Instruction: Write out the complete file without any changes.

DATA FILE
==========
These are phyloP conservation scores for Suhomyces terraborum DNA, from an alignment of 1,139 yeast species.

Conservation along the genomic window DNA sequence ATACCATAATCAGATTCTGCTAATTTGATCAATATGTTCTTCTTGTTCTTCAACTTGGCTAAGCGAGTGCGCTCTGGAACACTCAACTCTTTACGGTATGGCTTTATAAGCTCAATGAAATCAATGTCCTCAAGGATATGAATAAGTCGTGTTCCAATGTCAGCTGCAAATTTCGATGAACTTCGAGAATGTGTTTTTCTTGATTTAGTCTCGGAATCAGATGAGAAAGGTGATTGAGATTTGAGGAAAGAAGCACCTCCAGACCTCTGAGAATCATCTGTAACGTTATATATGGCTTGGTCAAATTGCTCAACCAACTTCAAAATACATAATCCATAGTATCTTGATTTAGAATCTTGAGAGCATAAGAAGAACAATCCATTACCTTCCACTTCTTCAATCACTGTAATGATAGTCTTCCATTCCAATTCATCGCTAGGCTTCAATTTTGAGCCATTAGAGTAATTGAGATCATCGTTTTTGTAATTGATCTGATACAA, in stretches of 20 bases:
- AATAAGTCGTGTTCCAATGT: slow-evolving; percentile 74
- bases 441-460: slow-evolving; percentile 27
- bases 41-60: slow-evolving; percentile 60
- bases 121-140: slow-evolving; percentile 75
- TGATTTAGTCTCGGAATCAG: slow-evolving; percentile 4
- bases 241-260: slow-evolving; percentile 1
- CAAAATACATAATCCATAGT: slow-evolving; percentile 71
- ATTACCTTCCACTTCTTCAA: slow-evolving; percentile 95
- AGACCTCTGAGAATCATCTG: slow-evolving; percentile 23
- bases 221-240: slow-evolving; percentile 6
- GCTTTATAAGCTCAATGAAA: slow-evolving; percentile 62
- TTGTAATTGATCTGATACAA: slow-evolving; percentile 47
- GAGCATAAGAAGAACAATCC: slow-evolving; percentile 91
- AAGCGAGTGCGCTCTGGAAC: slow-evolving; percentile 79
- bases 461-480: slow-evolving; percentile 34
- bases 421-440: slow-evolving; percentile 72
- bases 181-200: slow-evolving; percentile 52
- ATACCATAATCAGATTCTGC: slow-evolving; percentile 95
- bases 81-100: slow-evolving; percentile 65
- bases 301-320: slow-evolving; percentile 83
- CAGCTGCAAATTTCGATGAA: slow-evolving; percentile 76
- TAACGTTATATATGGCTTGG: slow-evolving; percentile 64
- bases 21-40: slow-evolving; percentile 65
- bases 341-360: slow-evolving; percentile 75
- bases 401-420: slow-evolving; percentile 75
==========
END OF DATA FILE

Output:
These are phyloP conservation scores for Suhomyces terraborum DNA, from an alignment of 1,139 yeast species.

Conservation along the genomic window DNA sequence ATACCATAATCAGATTCTGCTAATTTGATCAATATGTTCTTCTTGTTCTTCAACTTGGCTAAGCGAGTGCGCTCTGGAACACTCAACTCTTTACGGTATGGCTTTATAAGCTCAATGAAATCAATGTCCTCAAGGATATGAATAAGTCGTGTTCCAATGTCAGCTGCAAATTTCGATGAACTTCGAGAATGTGTTTTTCTTGATTTAGTCTCGGAATCAGATGAGAAAGGTGATTGAGATTTGAGGAAAGAAGCACCTCCAGACCTCTGAGAATCATCTGTAACGTTATATATGGCTTGGTCAAATTGCTCAACCAACTTCAAAATACATAATCCATAGTATCTTGATTTAGAATCTTGAGAGCATAAGAAGAACAATCCATTACCTTCCACTTCTTCAATCACTGTAATGATAGTCTTCCATTCCAATTCATCGCTAGGCTTCAATTTTGAGCCATTAGAGTAATTGAGATCATCGTTTTTGTAATTGATCTGATACAA, in stretches of 20 bases:
- AATAAGTCGTGTTCCAATGT: slow-evolving; percentile 74
- bases 441-460: slow-evolving; percentile 27
- bases 41-60: slow-evolving; percentile 60
- bases 121-140: slow-evolving; percentile 75
- TGATTTAGTCTCGGAATCAG: slow-evolving; percentile 4
- bases 241-260: slow-evolving; percentile 1
- CAAAATACATAATCCATAGT: slow-evolving; percentile 71
- ATTACCTTCCACTTCTTCAA: slow-evolving; percentile 95
- AGACCTCTGAGAATCATCTG: slow-evolving; percentile 23
- bases 221-240: slow-evolving; percentile 6
- GCTTTATAAGCTCAATGAAA: slow-evolving; percentile 62
- TTGTAATTGATCTGATACAA: slow-evolving; percentile 47
- GAGCATAAGAAGAACAATCC: slow-evolving; percentile 91
- AAGCGAGTGCGCTCTGGAAC: slow-evolving; percentile 79
- bases 461-480: slow-evolving; percentile 34
- bases 421-440: slow-evolving; percentile 72
- bases 181-200: slow-evolving; percentile 52
- ATACCATAATCAGATTCTGC: slow-evolving; percentile 95
- bases 81-100: slow-evolving; percentile 65
- bases 301-320: slow-evolving; percentile 83
- CAGCTGCAAATTTCGATGAA: slow-evolving; percentile 76
- TAACGTTATATATGGCTTGG: slow-evolving; percentile 64
- bases 21-40: slow-evolving; percentile 65
- bases 341-360: slow-evolving; percentile 75
- bases 401-420: slow-evolving; percentile 75